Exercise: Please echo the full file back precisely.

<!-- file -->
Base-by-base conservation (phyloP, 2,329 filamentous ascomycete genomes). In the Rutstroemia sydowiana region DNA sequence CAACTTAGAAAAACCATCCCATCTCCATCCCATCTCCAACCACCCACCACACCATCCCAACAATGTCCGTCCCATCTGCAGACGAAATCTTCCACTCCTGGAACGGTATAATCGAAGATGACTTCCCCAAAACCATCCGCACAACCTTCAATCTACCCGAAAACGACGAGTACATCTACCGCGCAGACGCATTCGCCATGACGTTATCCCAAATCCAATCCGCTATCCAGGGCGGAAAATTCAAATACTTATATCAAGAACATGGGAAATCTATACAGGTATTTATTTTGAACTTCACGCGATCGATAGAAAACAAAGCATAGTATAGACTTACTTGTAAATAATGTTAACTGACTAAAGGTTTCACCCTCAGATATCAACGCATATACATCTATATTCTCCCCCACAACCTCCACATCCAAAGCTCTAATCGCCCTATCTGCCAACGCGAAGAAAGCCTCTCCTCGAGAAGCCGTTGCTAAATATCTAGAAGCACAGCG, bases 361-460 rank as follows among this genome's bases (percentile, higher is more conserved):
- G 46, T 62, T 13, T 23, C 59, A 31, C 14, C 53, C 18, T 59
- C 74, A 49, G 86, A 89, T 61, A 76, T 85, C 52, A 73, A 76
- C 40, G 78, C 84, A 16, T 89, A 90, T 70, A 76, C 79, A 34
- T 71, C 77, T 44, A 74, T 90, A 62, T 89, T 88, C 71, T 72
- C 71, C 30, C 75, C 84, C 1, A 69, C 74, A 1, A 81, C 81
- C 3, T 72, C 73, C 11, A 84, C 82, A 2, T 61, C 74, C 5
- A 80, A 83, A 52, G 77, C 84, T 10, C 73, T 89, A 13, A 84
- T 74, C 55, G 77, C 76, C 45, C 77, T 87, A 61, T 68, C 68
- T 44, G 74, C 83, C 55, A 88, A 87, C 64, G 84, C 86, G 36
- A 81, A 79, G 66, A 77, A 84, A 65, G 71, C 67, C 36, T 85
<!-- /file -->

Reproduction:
Base-by-base conservation (phyloP, 2,329 filamentous ascomycete genomes). In the Rutstroemia sydowiana region DNA sequence CAACTTAGAAAAACCATCCCATCTCCATCCCATCTCCAACCACCCACCACACCATCCCAACAATGTCCGTCCCATCTGCAGACGAAATCTTCCACTCCTGGAACGGTATAATCGAAGATGACTTCCCCAAAACCATCCGCACAACCTTCAATCTACCCGAAAACGACGAGTACATCTACCGCGCAGACGCATTCGCCATGACGTTATCCCAAATCCAATCCGCTATCCAGGGCGGAAAATTCAAATACTTATATCAAGAACATGGGAAATCTATACAGGTATTTATTTTGAACTTCACGCGATCGATAGAAAACAAAGCATAGTATAGACTTACTTGTAAATAATGTTAACTGACTAAAGGTTTCACCCTCAGATATCAACGCATATACATCTATATTCTCCCCCACAACCTCCACATCCAAAGCTCTAATCGCCCTATCTGCCAACGCGAAGAAAGCCTCTCCTCGAGAAGCCGTTGCTAAATATCTAGAAGCACAGCG, bases 361-460 rank as follows among this genome's bases (percentile, higher is more conserved):
- G 46, T 62, T 13, T 23, C 59, A 31, C 14, C 53, C 18, T 59
- C 74, A 49, G 86, A 89, T 61, A 76, T 85, C 52, A 73, A 76
- C 40, G 78, C 84, A 16, T 89, A 90, T 70, A 76, C 79, A 34
- T 71, C 77, T 44, A 74, T 90, A 62, T 89, T 88, C 71, T 72
- C 71, C 30, C 75, C 84, C 1, A 69, C 74, A 1, A 81, C 81
- C 3, T 72, C 73, C 11, A 84, C 82, A 2, T 61, C 74, C 5
- A 80, A 83, A 52, G 77, C 84, T 10, C 73, T 89, A 13, A 84
- T 74, C 55, G 77, C 76, C 45, C 77, T 87, A 61, T 68, C 68
- T 44, G 74, C 83, C 55, A 88, A 87, C 64, G 84, C 86, G 36
- A 81, A 79, G 66, A 77, A 84, A 65, G 71, C 67, C 36, T 85